You know why I love yoga so much, and am so grateful I’ve begun a regular practice again?
It’s not because it’s a good workout.
It’s not because it’s a wonderful series of stretches that makes me feel literally, physically comfortable in my own skin, even on the days when I don’t practice.
It’s not because I think my teacher is funny and warm and delightful (although she is).
It’s certainly not because I occasionally see celebrities at the studio (though that’s fun too).
I love my yoga practice because it shows me compelling, regular, firsthand evidence that committing to something, taking risks in it, and keeping going even when I don’t want to, pays off. It pays off in the long run, in all the physical and mental benefits that come from yoga, but it also pays off in the moment, in the sense of joy and living in the present moment that I feel every time I practice.
Moreover, yoga reminds me that we are all learning, that we all learn at different speeds and with different strengths and weaknesses, and that we all have the capacity to support each other. I know we all know this in theory, but when we’re really challenged, it’s difficult to keep this in mind. In yoga it’s very immediate — my neighbor can do some things, I can do other things, and when we partner up we can both do a lot more — and it’s a good reminder. Today two people helped me up into my first full handstand — total, straight-up-and-down, upside-down handstand — and I got to see the world from a full inversion! Very cool, and I didn’t know I could do that. We learn things from pushing ourselves, and yoga shows me that I can take these risks without losing myself or my safety.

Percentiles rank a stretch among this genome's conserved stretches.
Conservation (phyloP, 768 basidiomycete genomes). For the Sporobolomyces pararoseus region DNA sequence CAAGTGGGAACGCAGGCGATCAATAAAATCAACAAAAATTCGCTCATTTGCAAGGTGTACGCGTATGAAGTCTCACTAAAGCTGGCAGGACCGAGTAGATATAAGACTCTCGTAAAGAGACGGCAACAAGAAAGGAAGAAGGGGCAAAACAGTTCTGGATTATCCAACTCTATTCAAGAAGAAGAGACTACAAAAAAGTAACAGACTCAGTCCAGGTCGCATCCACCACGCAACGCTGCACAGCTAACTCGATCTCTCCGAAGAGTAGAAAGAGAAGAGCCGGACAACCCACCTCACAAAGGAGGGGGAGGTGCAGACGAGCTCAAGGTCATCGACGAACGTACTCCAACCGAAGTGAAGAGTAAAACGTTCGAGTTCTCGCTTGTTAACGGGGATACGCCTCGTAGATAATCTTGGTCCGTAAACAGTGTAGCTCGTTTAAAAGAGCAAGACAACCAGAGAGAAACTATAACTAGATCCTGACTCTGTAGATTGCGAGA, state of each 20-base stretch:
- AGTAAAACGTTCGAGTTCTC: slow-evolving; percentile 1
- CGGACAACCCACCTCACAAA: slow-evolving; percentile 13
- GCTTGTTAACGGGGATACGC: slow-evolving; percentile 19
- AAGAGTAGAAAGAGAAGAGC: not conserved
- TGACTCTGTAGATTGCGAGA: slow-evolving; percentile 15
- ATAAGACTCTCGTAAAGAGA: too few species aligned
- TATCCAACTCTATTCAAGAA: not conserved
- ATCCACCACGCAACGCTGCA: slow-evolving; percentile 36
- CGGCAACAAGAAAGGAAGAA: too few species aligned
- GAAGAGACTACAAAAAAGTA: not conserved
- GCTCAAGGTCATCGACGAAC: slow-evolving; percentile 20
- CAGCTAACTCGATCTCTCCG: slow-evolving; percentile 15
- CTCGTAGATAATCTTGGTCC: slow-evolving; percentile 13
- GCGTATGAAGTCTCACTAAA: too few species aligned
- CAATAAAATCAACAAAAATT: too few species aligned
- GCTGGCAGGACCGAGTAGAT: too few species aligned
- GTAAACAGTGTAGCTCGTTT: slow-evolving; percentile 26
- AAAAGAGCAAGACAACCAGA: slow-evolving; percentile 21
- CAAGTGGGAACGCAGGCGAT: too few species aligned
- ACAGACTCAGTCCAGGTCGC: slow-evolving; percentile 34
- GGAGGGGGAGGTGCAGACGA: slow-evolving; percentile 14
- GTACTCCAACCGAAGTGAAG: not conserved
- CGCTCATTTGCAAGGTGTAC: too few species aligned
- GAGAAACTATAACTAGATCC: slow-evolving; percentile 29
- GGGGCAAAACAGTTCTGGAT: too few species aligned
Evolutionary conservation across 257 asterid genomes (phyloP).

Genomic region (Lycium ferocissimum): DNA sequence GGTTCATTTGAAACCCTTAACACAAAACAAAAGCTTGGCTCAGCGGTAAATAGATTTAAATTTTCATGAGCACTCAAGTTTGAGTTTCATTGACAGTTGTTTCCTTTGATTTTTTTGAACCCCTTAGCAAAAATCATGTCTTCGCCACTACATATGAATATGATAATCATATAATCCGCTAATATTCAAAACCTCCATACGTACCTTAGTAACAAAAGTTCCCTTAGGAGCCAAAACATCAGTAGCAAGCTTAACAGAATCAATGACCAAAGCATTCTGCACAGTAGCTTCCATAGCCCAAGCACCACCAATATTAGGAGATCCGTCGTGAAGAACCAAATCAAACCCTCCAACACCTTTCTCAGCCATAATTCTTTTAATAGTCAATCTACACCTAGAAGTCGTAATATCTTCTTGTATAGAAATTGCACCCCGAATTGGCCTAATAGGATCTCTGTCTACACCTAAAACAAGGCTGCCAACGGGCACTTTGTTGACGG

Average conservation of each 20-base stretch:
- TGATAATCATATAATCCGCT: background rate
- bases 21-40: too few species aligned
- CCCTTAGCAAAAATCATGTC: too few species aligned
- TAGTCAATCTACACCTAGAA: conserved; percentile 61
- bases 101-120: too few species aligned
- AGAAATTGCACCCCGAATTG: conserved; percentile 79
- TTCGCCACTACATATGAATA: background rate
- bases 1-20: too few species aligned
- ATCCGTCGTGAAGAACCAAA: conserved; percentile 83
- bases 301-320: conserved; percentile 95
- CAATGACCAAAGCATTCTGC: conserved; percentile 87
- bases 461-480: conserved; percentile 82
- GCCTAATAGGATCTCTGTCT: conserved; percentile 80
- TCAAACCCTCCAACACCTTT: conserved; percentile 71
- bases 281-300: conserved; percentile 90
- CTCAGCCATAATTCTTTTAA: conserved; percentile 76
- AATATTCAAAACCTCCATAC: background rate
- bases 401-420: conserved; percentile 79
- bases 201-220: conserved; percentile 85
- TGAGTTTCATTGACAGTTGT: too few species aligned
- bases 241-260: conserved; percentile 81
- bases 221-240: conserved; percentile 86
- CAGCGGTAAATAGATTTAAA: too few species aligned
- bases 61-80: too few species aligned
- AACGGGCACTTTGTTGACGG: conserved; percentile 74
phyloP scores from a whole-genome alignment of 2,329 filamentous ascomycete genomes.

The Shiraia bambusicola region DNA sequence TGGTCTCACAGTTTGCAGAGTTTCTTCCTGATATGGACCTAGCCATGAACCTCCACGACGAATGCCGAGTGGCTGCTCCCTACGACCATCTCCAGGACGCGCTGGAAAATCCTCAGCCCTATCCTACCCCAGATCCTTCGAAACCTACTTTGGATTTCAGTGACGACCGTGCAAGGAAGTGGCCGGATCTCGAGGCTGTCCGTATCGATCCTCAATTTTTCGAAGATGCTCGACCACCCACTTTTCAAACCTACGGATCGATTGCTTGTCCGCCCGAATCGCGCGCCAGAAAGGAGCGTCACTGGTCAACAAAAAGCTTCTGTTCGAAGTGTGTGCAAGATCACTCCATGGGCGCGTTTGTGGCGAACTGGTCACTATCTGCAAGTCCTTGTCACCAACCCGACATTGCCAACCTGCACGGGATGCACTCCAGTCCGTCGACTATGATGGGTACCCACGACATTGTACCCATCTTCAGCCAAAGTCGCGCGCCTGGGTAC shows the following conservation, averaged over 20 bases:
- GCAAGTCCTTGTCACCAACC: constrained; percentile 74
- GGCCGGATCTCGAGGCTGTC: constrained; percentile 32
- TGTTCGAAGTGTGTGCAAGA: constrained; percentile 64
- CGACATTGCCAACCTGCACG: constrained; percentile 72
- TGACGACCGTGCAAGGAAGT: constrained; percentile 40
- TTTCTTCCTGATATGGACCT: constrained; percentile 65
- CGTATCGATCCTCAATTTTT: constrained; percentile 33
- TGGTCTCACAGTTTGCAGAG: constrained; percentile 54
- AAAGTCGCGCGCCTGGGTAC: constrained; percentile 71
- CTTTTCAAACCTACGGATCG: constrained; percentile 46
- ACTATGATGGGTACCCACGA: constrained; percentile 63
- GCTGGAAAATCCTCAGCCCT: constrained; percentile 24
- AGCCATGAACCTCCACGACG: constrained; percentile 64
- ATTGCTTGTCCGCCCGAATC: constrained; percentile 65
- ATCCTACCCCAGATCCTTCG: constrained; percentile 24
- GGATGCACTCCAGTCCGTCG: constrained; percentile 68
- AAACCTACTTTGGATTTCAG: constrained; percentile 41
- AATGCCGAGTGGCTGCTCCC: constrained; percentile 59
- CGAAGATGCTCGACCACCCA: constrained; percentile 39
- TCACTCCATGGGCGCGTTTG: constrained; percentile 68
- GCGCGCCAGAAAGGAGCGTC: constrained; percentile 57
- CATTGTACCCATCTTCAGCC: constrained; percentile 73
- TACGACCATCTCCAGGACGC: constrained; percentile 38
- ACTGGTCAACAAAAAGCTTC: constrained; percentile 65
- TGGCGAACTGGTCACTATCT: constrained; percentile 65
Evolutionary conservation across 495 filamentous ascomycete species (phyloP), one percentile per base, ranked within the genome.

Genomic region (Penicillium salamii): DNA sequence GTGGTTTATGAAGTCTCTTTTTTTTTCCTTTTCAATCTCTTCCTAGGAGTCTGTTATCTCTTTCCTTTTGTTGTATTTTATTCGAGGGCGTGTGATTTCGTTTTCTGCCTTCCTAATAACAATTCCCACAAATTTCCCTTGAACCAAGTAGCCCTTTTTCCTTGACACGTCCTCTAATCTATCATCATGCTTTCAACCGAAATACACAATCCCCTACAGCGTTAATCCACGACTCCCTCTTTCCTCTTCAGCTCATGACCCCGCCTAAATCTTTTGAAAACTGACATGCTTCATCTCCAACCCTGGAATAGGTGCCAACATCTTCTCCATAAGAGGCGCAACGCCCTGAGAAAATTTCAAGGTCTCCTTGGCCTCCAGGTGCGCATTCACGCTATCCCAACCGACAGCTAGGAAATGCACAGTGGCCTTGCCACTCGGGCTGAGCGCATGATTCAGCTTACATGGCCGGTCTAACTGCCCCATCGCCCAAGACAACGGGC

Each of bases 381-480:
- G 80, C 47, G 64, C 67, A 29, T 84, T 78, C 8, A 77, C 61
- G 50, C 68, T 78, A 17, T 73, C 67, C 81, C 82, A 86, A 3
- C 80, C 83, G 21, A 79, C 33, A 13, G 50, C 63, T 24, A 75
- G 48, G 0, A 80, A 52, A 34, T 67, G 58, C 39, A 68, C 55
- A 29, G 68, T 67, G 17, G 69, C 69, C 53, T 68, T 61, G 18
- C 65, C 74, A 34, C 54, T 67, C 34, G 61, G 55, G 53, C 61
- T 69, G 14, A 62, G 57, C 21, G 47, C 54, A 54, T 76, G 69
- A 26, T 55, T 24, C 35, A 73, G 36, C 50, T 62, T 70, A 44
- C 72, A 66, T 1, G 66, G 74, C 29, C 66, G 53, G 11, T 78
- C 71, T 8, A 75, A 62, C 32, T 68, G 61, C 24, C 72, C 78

My yoga teacher said today that according to an ancient idea, everything in the universe contracts and expands with the breath of life. We do the same when we do yoga poses. We contract to keep ourselves stable and safe, and we expand into poses once we have that grounding. But while the contracting keeps us secure, the expanding is what brings us joy. I think that’s true for everything in life. Sticking to what we know and protecting ourselves may bring some contentment, but the true joy comes from stretching out and giving ourselves unreservedly to the universe, however scary that might be at first. It’s that expansive surrender that makes me feel as I often do in my most joyful moments: that I could die now and it would be all right, because I’ve seen what life has to offer — been, in fact, the spirit of the universe — and that’s enough.
I give thanks that I have the health, the time, and the means to practice yoga. I give thanks for all the blessings in my life, all the people in it. I am grateful.
[This post was imported on 4/10/14 from my old blog at satsumabug.livejournal.com.]